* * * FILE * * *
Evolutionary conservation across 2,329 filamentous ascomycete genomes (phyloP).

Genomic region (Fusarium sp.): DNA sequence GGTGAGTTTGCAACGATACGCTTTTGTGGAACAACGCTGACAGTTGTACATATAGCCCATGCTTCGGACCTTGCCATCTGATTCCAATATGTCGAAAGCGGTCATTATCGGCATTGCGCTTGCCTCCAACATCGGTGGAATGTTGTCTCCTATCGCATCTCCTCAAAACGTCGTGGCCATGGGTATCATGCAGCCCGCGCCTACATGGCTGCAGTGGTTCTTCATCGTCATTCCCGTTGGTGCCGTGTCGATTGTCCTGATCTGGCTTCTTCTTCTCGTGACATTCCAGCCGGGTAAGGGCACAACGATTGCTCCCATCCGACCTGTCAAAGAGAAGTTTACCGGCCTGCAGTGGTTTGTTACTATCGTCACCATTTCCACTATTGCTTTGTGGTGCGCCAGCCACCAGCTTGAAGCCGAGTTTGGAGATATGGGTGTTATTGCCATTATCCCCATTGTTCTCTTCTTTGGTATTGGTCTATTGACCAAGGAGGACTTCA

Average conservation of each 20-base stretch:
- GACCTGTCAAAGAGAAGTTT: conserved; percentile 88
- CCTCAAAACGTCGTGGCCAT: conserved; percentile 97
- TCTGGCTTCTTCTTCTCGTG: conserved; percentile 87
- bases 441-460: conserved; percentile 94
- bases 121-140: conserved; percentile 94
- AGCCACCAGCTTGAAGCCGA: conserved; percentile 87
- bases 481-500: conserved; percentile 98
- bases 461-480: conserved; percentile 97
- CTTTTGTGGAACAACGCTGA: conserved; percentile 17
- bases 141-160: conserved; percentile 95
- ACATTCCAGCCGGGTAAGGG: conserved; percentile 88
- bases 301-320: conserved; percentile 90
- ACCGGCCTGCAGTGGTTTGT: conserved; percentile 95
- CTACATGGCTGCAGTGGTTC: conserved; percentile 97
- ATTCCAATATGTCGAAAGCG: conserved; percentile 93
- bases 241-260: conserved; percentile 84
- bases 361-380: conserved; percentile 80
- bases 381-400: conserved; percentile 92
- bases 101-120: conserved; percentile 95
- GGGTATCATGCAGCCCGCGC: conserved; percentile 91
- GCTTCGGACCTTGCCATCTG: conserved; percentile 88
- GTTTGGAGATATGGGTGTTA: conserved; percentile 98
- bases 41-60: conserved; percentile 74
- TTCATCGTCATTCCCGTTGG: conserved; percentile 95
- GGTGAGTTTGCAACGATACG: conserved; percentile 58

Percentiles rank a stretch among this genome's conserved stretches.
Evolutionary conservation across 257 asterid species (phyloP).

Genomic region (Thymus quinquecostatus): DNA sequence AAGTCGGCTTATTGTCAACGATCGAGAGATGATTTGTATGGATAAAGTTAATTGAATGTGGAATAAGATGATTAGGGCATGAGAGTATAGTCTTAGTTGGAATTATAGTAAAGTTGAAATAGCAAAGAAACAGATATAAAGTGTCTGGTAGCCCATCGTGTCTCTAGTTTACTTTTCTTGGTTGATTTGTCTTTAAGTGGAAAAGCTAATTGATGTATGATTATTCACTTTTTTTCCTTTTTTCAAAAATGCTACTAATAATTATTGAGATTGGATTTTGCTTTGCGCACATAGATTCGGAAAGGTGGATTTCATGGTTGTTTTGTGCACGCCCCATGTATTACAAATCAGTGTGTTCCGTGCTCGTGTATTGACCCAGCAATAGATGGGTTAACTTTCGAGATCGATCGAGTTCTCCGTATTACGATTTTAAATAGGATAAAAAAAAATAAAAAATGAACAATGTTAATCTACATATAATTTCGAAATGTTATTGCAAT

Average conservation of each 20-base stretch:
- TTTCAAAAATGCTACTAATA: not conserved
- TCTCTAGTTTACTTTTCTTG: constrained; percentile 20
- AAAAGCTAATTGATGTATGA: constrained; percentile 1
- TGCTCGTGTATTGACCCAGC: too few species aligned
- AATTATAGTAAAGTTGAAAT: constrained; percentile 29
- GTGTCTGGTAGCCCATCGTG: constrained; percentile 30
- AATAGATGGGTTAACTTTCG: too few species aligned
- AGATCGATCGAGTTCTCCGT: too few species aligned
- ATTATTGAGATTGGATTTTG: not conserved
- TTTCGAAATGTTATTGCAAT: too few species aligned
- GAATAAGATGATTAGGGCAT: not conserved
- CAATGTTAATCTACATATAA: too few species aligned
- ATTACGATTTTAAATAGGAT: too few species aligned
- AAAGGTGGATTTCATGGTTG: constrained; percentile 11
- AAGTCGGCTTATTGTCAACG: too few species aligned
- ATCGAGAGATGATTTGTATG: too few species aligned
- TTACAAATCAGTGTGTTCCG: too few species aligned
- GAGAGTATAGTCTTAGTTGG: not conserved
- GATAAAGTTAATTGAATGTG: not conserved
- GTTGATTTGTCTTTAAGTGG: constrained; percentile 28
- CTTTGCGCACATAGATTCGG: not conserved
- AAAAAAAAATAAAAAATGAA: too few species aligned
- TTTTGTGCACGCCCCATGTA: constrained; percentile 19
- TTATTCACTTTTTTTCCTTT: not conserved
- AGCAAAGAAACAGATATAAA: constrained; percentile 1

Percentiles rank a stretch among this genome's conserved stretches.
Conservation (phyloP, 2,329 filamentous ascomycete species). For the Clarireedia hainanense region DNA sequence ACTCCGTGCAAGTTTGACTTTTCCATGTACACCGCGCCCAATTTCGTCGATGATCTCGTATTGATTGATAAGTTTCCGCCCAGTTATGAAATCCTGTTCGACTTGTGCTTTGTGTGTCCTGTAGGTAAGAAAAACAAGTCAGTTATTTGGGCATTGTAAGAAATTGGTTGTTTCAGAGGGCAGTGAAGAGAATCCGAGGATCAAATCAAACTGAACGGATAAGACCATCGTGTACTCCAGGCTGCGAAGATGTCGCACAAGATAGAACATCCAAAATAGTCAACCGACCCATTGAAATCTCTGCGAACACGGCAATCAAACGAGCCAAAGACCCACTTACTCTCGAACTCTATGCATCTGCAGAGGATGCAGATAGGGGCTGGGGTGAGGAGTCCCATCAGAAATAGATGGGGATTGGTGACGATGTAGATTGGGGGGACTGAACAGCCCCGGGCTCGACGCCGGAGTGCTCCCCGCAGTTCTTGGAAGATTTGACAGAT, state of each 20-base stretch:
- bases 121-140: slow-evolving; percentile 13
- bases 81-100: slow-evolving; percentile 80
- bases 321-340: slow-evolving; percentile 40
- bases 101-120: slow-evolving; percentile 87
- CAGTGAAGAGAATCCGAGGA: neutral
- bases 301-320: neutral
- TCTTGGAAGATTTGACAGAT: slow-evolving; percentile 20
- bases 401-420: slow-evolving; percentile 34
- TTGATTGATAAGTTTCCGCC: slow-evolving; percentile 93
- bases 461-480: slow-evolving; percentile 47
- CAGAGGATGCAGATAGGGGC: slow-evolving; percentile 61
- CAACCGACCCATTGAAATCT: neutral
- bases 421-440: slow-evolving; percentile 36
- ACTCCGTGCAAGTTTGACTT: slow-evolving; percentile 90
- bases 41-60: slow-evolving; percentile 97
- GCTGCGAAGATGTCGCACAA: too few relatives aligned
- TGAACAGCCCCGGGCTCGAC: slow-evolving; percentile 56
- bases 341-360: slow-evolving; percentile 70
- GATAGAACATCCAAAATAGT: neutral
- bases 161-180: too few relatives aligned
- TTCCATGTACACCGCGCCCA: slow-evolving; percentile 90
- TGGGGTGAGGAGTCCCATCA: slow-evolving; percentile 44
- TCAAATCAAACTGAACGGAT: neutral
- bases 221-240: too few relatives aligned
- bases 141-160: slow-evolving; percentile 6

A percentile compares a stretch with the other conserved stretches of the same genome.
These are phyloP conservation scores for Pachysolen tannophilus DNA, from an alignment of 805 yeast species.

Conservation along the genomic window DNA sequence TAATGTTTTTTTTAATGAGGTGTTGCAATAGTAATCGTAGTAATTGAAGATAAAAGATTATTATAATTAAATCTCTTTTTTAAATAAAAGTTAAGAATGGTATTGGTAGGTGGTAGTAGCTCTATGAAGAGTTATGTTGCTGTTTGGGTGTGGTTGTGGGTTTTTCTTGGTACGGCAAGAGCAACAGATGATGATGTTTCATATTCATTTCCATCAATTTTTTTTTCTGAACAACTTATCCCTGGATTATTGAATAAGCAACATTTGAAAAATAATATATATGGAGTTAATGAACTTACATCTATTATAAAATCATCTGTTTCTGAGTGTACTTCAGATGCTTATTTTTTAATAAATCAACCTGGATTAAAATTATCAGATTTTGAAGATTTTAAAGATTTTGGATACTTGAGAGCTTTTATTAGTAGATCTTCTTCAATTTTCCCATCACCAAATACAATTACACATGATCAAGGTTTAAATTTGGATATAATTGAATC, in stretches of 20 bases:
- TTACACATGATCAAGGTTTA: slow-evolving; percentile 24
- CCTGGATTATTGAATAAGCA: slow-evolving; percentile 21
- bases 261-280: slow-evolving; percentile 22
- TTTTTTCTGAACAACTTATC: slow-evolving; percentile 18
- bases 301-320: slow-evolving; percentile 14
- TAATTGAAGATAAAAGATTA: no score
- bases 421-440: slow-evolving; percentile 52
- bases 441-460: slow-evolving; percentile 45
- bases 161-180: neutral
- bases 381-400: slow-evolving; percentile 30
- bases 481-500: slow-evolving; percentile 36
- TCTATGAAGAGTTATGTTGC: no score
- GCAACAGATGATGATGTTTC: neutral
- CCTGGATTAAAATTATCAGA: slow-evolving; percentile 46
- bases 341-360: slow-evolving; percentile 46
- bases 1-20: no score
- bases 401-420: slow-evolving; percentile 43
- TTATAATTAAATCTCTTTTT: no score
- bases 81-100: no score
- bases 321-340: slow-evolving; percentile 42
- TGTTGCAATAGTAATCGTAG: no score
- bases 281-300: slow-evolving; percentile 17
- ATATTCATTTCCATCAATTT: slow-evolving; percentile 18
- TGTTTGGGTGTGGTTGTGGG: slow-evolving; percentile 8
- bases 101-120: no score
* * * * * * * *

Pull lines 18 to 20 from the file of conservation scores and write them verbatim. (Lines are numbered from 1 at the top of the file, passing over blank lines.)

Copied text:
- ATTCCAATATGTCGAAAGCG: conserved; percentile 93
- bases 241-260: conserved; percentile 84
- bases 361-380: conserved; percentile 80